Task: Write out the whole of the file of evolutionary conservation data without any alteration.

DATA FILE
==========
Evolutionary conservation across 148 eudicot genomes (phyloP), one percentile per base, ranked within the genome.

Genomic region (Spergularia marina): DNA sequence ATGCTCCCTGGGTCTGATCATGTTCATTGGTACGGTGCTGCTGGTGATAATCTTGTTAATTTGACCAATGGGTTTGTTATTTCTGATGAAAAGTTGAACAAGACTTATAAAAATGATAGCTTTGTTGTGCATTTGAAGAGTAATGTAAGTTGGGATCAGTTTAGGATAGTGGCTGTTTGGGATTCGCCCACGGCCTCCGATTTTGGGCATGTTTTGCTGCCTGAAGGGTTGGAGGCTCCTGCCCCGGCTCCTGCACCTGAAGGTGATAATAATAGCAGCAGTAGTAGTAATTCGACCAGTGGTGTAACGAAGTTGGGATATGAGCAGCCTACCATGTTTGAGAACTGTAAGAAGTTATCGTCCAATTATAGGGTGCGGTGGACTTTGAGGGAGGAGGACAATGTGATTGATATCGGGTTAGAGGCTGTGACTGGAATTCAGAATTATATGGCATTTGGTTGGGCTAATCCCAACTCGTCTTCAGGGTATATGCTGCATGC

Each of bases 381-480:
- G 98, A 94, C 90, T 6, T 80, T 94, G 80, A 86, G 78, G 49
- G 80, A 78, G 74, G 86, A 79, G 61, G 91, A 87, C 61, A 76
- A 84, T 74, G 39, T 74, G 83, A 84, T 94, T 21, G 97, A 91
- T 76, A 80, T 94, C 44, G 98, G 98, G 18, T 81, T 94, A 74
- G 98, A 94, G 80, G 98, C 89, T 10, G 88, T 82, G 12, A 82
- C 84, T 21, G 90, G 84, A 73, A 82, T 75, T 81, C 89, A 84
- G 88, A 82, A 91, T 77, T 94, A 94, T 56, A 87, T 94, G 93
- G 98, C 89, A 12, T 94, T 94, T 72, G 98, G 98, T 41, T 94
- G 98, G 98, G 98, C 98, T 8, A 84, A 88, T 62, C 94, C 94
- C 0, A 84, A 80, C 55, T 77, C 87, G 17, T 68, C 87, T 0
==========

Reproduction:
Evolutionary conservation across 148 eudicot genomes (phyloP), one percentile per base, ranked within the genome.

Genomic region (Spergularia marina): DNA sequence ATGCTCCCTGGGTCTGATCATGTTCATTGGTACGGTGCTGCTGGTGATAATCTTGTTAATTTGACCAATGGGTTTGTTATTTCTGATGAAAAGTTGAACAAGACTTATAAAAATGATAGCTTTGTTGTGCATTTGAAGAGTAATGTAAGTTGGGATCAGTTTAGGATAGTGGCTGTTTGGGATTCGCCCACGGCCTCCGATTTTGGGCATGTTTTGCTGCCTGAAGGGTTGGAGGCTCCTGCCCCGGCTCCTGCACCTGAAGGTGATAATAATAGCAGCAGTAGTAGTAATTCGACCAGTGGTGTAACGAAGTTGGGATATGAGCAGCCTACCATGTTTGAGAACTGTAAGAAGTTATCGTCCAATTATAGGGTGCGGTGGACTTTGAGGGAGGAGGACAATGTGATTGATATCGGGTTAGAGGCTGTGACTGGAATTCAGAATTATATGGCATTTGGTTGGGCTAATCCCAACTCGTCTTCAGGGTATATGCTGCATGC

Each of bases 381-480:
- G 98, A 94, C 90, T 6, T 80, T 94, G 80, A 86, G 78, G 49
- G 80, A 78, G 74, G 86, A 79, G 61, G 91, A 87, C 61, A 76
- A 84, T 74, G 39, T 74, G 83, A 84, T 94, T 21, G 97, A 91
- T 76, A 80, T 94, C 44, G 98, G 98, G 18, T 81, T 94, A 74
- G 98, A 94, G 80, G 98, C 89, T 10, G 88, T 82, G 12, A 82
- C 84, T 21, G 90, G 84, A 73, A 82, T 75, T 81, C 89, A 84
- G 88, A 82, A 91, T 77, T 94, A 94, T 56, A 87, T 94, G 93
- G 98, C 89, A 12, T 94, T 94, T 72, G 98, G 98, T 41, T 94
- G 98, G 98, G 98, C 98, T 8, A 84, A 88, T 62, C 94, C 94
- C 0, A 84, A 80, C 55, T 77, C 87, G 17, T 68, C 87, T 0